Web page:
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Kelly I don't know. The clutch has about 5,000 miles on it since new. I don't think I over extended it because I know that's a thing that can happen. The pedal felt "right" when I adjusted it and then changed the cable, etc., which should have been my clue as to what was really happening. I'm not going to pull the pressure plate and take it somewhere to be magnafluxed before reassembly. If I got that wrong, I will pay the price in time, as always.

On a different note, since this comes up every so often: The Subie 2.2 SOHC, fully dressed, including flywheel and pressure plate, but sans exhaust, weighs under 260 pounds.

The front pulley is missing here but the chains are much heavier than that. I can weigh them later if anyone wants the final to-the-ounce figure.

IMG_E1325IMG_E1328

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So I welded the tunnel shut and folded the rug back over the floor. Getting the driver's seat back in was a hassle, as I had last assembled it with furniture screws which rusted from the bottom nuts, forcing me to use the cutoff wheel to remove them, so I decided to improve things by nut-certing the floor instead of running bolts and trying to reach under and spin the nuts on.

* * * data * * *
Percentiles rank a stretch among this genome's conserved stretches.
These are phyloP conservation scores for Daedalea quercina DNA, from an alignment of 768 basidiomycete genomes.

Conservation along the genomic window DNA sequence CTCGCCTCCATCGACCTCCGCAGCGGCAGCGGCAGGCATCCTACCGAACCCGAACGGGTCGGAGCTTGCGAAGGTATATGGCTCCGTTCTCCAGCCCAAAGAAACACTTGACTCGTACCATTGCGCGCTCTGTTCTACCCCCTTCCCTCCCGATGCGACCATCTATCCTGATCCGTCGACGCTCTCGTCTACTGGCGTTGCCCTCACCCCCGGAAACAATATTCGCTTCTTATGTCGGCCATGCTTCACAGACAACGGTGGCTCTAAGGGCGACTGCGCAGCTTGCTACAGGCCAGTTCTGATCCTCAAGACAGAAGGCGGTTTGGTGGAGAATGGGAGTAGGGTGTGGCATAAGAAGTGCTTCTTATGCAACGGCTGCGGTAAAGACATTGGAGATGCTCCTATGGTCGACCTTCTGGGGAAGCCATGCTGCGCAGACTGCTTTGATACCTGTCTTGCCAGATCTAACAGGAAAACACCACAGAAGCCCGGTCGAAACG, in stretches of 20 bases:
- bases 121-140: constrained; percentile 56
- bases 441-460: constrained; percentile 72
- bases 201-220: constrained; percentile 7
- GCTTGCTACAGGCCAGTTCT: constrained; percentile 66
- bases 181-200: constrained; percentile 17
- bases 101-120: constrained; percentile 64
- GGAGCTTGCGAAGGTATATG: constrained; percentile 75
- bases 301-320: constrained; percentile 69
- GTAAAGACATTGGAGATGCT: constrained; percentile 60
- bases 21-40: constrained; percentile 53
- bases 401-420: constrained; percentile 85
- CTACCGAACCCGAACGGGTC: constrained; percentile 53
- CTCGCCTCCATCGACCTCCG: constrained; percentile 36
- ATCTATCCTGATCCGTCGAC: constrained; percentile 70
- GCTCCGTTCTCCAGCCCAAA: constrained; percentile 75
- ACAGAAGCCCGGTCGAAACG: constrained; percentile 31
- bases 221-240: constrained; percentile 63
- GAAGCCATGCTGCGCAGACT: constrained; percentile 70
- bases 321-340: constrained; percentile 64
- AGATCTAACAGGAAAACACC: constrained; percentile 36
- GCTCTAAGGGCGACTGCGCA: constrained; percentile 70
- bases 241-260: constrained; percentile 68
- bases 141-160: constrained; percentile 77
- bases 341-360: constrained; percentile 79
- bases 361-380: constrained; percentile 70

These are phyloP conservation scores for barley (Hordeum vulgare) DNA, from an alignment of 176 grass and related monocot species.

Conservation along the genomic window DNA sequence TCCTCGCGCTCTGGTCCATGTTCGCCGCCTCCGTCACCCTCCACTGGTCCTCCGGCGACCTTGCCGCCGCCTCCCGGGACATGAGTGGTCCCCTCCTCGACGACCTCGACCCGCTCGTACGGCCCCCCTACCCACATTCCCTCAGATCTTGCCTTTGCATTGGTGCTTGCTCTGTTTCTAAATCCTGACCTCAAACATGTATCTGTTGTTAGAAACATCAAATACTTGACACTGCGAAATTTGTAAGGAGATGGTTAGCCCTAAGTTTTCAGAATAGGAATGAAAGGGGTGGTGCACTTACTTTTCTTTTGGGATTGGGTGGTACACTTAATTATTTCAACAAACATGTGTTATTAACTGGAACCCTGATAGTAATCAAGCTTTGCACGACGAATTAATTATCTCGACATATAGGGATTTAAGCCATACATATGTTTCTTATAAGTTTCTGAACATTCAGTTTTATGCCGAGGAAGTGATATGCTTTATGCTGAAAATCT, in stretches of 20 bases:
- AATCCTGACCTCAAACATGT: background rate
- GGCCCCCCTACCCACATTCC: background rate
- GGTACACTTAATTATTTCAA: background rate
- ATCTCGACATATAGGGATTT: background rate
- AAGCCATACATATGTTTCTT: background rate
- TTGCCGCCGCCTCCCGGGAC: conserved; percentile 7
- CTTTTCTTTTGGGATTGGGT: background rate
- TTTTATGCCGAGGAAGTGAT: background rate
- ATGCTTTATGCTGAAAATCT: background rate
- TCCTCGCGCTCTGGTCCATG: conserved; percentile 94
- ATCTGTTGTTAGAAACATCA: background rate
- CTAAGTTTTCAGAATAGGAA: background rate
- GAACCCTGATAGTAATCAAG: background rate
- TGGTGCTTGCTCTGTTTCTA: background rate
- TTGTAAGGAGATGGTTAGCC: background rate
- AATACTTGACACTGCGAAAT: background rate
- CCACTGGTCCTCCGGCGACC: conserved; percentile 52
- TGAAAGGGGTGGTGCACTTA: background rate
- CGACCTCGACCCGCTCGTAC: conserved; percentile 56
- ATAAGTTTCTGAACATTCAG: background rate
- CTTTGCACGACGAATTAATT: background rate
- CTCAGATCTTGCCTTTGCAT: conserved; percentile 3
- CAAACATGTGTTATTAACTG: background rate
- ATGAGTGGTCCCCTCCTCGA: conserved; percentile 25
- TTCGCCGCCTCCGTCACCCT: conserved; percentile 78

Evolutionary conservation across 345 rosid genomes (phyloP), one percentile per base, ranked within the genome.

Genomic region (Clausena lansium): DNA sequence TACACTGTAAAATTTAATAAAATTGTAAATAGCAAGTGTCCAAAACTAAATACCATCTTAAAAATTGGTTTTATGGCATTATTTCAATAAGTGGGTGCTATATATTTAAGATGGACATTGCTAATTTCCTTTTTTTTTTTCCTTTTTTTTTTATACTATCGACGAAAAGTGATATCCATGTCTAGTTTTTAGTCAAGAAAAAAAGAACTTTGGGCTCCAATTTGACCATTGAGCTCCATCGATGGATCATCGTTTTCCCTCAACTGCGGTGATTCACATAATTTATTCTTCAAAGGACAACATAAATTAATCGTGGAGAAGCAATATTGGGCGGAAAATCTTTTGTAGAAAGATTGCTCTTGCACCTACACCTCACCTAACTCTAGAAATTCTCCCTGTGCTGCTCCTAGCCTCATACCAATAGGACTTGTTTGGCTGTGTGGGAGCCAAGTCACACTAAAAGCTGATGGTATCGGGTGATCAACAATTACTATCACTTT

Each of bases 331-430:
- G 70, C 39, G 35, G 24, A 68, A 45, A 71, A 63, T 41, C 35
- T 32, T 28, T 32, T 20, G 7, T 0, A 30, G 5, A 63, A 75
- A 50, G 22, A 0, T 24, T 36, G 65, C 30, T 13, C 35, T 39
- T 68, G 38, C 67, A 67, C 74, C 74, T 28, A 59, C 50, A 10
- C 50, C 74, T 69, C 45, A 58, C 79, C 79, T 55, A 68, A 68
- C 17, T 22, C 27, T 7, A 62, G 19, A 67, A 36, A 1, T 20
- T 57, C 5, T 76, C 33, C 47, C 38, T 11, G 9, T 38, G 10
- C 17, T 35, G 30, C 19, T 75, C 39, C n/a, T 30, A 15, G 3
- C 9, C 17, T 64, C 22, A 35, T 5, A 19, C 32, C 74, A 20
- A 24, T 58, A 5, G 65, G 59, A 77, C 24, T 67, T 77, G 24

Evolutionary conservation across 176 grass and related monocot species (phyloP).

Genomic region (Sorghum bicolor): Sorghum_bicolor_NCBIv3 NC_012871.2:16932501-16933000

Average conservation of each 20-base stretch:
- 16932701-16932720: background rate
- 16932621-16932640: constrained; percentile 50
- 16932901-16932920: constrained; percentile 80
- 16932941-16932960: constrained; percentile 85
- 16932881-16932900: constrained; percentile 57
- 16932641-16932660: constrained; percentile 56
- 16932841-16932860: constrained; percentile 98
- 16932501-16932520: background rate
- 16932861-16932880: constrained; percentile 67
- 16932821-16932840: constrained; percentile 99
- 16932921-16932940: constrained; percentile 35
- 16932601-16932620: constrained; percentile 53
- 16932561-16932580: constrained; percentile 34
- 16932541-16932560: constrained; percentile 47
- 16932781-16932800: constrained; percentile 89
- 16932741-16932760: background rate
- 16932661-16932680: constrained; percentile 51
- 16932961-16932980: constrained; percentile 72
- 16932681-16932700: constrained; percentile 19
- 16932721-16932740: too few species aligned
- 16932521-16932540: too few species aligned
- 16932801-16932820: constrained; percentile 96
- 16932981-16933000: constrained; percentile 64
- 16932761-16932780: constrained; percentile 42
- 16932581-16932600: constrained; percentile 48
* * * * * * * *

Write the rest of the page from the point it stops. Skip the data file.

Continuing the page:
But the rivnut tool refused to pull the rivnuts all the way and I ended up with thee out of four spinning. No way to get the seat base bolted back in with those. So out came the cutoff wheel again, removed the riv-nuts, went back to bolts—this time zinc with washers. Still they were too short. On and on...

At some point last night I decided to just go ahead and start the engine again, just to make sure.

And hallelujah! She started right up. Good oil pressure, no leaks of oil or coolant.

Had a little "wow" in the idle but that's normal after a plug out. She was running about a minute when I revved by grabbing the throttle cable. Good. Maybe adjust, and-

>snik<

She stalls.

Won't restart. Turning on the key also does not bring the all-important fuel pump sound. I check that fuse. Good. Check the 10 amp in the box marked IGN. Broken.

Replace.

>snk<

Broken.

I looked for the dead short for about a half hour before retiring to ponder overnight.

This AM I was able to get the seat bolted in, but no joy in terms of finding the short.

This car's a pisser.

At about 3:30 I threw in the towel and started the blue car, took it for a ride. Not bad. Started right up, ran pretty good, a little rough at low RPM, and just a bit of popping around 2000 RPM after warming up. Needs maybe some carb balancing or an idle jet cleared, which I'll tackle after doing a valve adjustment.

@edsnova posted:

... But the rivnut tool refused to pull the rivnuts all the way and I ended up with thee out of four spinning.

... that's why I advocate for these tools:

96349a305p1-b01-digital@1x_636850644395880372

They will pull any kind of rivnut you throw at it. People here say you don't need them, but you do.

I also have stopped using anything but these rivnuts on anything that matters at all: